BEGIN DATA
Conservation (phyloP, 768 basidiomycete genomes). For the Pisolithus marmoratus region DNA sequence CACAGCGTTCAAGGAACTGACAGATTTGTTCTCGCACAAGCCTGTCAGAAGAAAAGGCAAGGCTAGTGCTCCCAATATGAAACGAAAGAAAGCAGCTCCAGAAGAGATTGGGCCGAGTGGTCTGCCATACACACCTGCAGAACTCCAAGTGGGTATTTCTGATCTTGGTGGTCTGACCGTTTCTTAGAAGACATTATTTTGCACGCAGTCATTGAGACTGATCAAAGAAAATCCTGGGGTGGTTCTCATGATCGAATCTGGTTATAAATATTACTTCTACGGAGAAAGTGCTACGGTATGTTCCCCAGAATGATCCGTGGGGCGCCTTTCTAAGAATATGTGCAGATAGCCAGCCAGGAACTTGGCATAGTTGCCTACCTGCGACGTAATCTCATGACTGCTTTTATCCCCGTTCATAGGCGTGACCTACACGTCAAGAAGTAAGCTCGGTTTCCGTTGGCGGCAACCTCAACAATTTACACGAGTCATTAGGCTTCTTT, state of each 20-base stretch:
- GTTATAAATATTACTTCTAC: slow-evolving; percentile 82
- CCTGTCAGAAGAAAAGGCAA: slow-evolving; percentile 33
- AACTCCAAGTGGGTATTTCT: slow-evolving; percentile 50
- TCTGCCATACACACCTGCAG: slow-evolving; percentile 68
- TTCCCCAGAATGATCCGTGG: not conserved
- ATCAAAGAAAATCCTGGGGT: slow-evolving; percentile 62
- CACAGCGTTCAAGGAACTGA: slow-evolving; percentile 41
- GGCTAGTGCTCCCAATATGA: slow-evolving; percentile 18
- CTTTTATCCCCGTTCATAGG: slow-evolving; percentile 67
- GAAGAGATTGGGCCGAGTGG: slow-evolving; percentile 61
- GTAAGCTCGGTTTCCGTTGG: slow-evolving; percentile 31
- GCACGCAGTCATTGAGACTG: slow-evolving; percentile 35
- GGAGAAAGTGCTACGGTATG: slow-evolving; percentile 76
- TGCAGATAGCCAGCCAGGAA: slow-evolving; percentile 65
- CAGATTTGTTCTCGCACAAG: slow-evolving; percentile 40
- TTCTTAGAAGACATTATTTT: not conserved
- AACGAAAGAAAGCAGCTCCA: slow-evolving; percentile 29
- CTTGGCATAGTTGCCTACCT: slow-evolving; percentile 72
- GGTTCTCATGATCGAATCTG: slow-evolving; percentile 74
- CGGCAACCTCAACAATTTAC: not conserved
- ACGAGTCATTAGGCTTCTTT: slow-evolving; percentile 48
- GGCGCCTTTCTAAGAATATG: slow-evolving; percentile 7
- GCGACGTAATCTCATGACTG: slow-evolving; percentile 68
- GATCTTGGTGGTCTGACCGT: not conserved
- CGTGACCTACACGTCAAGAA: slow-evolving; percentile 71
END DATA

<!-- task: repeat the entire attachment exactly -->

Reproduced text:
Conservation (phyloP, 768 basidiomycete genomes). For the Pisolithus marmoratus region DNA sequence CACAGCGTTCAAGGAACTGACAGATTTGTTCTCGCACAAGCCTGTCAGAAGAAAAGGCAAGGCTAGTGCTCCCAATATGAAACGAAAGAAAGCAGCTCCAGAAGAGATTGGGCCGAGTGGTCTGCCATACACACCTGCAGAACTCCAAGTGGGTATTTCTGATCTTGGTGGTCTGACCGTTTCTTAGAAGACATTATTTTGCACGCAGTCATTGAGACTGATCAAAGAAAATCCTGGGGTGGTTCTCATGATCGAATCTGGTTATAAATATTACTTCTACGGAGAAAGTGCTACGGTATGTTCCCCAGAATGATCCGTGGGGCGCCTTTCTAAGAATATGTGCAGATAGCCAGCCAGGAACTTGGCATAGTTGCCTACCTGCGACGTAATCTCATGACTGCTTTTATCCCCGTTCATAGGCGTGACCTACACGTCAAGAAGTAAGCTCGGTTTCCGTTGGCGGCAACCTCAACAATTTACACGAGTCATTAGGCTTCTTT, state of each 20-base stretch:
- GTTATAAATATTACTTCTAC: slow-evolving; percentile 82
- CCTGTCAGAAGAAAAGGCAA: slow-evolving; percentile 33
- AACTCCAAGTGGGTATTTCT: slow-evolving; percentile 50
- TCTGCCATACACACCTGCAG: slow-evolving; percentile 68
- TTCCCCAGAATGATCCGTGG: not conserved
- ATCAAAGAAAATCCTGGGGT: slow-evolving; percentile 62
- CACAGCGTTCAAGGAACTGA: slow-evolving; percentile 41
- GGCTAGTGCTCCCAATATGA: slow-evolving; percentile 18
- CTTTTATCCCCGTTCATAGG: slow-evolving; percentile 67
- GAAGAGATTGGGCCGAGTGG: slow-evolving; percentile 61
- GTAAGCTCGGTTTCCGTTGG: slow-evolving; percentile 31
- GCACGCAGTCATTGAGACTG: slow-evolving; percentile 35
- GGAGAAAGTGCTACGGTATG: slow-evolving; percentile 76
- TGCAGATAGCCAGCCAGGAA: slow-evolving; percentile 65
- CAGATTTGTTCTCGCACAAG: slow-evolving; percentile 40
- TTCTTAGAAGACATTATTTT: not conserved
- AACGAAAGAAAGCAGCTCCA: slow-evolving; percentile 29
- CTTGGCATAGTTGCCTACCT: slow-evolving; percentile 72
- GGTTCTCATGATCGAATCTG: slow-evolving; percentile 74
- CGGCAACCTCAACAATTTAC: not conserved
- ACGAGTCATTAGGCTTCTTT: slow-evolving; percentile 48
- GGCGCCTTTCTAAGAATATG: slow-evolving; percentile 7
- GCGACGTAATCTCATGACTG: slow-evolving; percentile 68
- GATCTTGGTGGTCTGACCGT: not conserved
- CGTGACCTACACGTCAAGAA: slow-evolving; percentile 71